After Prestwick, we are going to continue along the Ayrshire Coast of Scotland. Kilmarnock (Barassie) Golf Course is often overlooked as it is situated between the more famous Royal Troon and Turnberry. However, the course does play as a final qualifying stage when the Open Championship is played at one of these two layouts.

Just a few miles north of Prestwick and Troon, Kilmarnock was founded in 1887, however the course that is playable today is on land that was acquired in 1894.  Today, the course is 27 holes with a variation of 9-holes giving golfers an always-different challenge. Barassie is the signature 18 though. Similar to Prestwick the course is adjacent to railway tracks making access fairly simple.


 The Jubilee Book recounts the history of the course. Here's the original layout.


The clubhouse is beautiful and is a fit location for your nineteenth hole. A dress code is required. During the day, regular golf attire is permitted. However, past 6:30pm jackets and dress pants are required.

The Clubhouse 

 Great place for an after round drink

In contrast to Prestwick, Kilmarnock is relatively long (the back tees play at 6,484 yards). If you factor in the dreaded Scottish winds, well it can feel much longer. As befits most Scottish courses, the greens on this links are undulated and nicely kept.

The first hole is a nice introduction to the course. Named ‘Kilmarnock’ this 501 yards par 5 is pretty straightforward but a great way to start your round. Birdies are often possible. Well, that depends on the wind.


Hole 1 - 'Kilmarnock'- A nice introduction


‘Dundonald’ is the eight hole - a double dog leg par 5 of 539 yards. This serpentine design makes this hole a tough one to reach in two but it’s a great challenge to try. A difficult green welcomes you with open arms as  you try to walk away with two putts.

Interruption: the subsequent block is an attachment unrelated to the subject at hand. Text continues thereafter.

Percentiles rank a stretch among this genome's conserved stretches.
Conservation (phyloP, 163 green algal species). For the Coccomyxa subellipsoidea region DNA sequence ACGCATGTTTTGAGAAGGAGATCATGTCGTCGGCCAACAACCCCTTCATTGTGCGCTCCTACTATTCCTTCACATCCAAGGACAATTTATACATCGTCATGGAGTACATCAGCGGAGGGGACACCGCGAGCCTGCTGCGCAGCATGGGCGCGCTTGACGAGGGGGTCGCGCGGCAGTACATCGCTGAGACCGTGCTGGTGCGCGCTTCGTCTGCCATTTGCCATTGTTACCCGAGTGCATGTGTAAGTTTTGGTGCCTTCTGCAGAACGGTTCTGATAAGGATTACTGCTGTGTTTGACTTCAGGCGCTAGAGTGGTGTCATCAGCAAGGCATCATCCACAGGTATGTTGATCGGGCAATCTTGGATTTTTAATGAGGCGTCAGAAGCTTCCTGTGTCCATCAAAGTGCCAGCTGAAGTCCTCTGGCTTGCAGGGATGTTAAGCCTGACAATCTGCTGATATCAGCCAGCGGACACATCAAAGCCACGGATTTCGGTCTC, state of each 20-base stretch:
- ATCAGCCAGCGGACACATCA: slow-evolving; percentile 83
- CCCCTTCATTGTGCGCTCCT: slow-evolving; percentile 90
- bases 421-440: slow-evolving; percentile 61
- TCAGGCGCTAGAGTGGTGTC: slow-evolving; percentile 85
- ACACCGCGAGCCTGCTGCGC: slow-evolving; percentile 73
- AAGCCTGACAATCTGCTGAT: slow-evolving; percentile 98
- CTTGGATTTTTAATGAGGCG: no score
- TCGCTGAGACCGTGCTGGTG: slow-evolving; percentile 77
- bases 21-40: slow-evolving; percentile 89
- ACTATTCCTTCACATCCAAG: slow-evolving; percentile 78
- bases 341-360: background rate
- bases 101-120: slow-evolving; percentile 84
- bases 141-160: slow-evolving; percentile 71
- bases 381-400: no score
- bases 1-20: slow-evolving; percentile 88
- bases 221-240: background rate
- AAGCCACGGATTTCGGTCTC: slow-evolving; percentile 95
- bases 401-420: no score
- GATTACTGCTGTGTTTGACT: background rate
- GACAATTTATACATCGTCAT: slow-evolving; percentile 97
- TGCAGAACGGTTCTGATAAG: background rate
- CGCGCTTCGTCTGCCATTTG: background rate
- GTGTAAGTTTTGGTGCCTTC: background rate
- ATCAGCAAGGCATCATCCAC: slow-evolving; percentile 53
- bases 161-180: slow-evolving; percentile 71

Hole 8 - 'Dundonald' - Double dog leg

The last hole on the front nine is called ‘Gailes’. At 380 yards, this par 4 is a nice test as bunkers guard both sides of the fairway. One side making long hitters guess themselves as they attempt to cut the corner, the other side punishing drives that are simply too long. 


Hole 9 - 'Gailes' 

 The thirteenth hole is named ‘Butcharts’. This is the original course’s sixth hole. This hole leaves the player with decisions to make off the tee. At 377 yards, this par 4 requires the player to decide how much to cut off from the opening shot. Hit it long and too much to the left and your ball will be greeted by unforgiving bunkers, while the over zealous player deciding to aim for the right side of the fairway might find the creek.


Hole 13 - 'Butcharts' - Precision is key


Hole 15 is named ‘Adam’s Gate’ and is noticeable for its humpback entrance to the green. A ball landing on the top of the hill will feed to the center of the green. Land it on the downhill and well, see where it ends.


Hole 15 - 'Adam's Gate'  

‘An extremely challenging final hole’ is how the course description reads for ‘Fullarton’. The eighteenth at Kilmarnock is a 370 yard par 4 dogleg. The difficulty comes off the tee as the shot is blind. The advice given by the local pro is to play short. However, this will leave you with a long shot into a three-tiered green. Balls naturally feed to the left of the green, which is guarded by a bunker. Right is a bad spot to miss too as a bunker awaits your pushed shot.


Hole 18 - 'Fullarton'


The course also features a par 3 course. So if those 18 weren’t enough go ahead and test your short irons on this fun layout. Kilmarnock (Barassie) Golf Club is great however often overshadowed by Royal Troon and Turnberry nearby. This makes a great course to play as a warm up to the nearby neighbors.

Have you played Kilmarnock ? Share your memories with us!